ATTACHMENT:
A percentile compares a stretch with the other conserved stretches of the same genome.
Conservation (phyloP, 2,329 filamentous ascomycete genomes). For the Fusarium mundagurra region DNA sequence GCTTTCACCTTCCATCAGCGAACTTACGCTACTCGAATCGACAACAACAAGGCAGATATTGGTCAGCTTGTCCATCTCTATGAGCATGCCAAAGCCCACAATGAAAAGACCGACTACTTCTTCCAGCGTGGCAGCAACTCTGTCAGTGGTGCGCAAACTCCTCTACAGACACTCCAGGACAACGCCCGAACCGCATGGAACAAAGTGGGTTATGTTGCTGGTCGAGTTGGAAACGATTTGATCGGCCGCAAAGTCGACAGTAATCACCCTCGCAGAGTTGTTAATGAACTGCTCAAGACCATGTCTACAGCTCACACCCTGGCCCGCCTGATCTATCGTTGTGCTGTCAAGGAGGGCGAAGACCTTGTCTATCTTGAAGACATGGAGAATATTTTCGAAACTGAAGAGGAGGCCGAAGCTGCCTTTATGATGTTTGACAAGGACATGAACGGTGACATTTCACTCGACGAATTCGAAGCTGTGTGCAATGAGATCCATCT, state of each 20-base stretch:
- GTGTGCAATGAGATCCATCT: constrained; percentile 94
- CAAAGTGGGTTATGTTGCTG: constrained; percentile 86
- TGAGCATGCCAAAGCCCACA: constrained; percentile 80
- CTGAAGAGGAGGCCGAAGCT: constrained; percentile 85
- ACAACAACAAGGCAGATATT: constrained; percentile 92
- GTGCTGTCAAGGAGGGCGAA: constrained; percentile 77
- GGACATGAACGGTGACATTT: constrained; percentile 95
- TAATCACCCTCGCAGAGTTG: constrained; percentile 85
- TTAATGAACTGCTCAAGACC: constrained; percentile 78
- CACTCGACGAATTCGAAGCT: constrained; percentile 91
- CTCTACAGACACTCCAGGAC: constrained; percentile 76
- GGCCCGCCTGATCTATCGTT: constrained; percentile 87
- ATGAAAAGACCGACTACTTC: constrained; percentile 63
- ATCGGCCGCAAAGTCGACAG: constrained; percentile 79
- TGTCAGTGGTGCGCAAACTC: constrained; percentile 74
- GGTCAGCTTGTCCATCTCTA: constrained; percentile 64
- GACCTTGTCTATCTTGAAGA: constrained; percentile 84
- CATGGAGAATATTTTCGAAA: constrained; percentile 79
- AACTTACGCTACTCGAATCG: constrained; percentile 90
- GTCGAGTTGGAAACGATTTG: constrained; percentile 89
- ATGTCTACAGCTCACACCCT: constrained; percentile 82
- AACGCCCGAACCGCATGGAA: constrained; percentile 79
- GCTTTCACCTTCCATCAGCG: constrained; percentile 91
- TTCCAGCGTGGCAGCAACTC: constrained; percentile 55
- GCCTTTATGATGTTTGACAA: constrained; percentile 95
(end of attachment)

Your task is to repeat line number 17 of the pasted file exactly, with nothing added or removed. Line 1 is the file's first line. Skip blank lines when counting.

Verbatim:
- TGTCAGTGGTGCGCAAACTC: constrained; percentile 74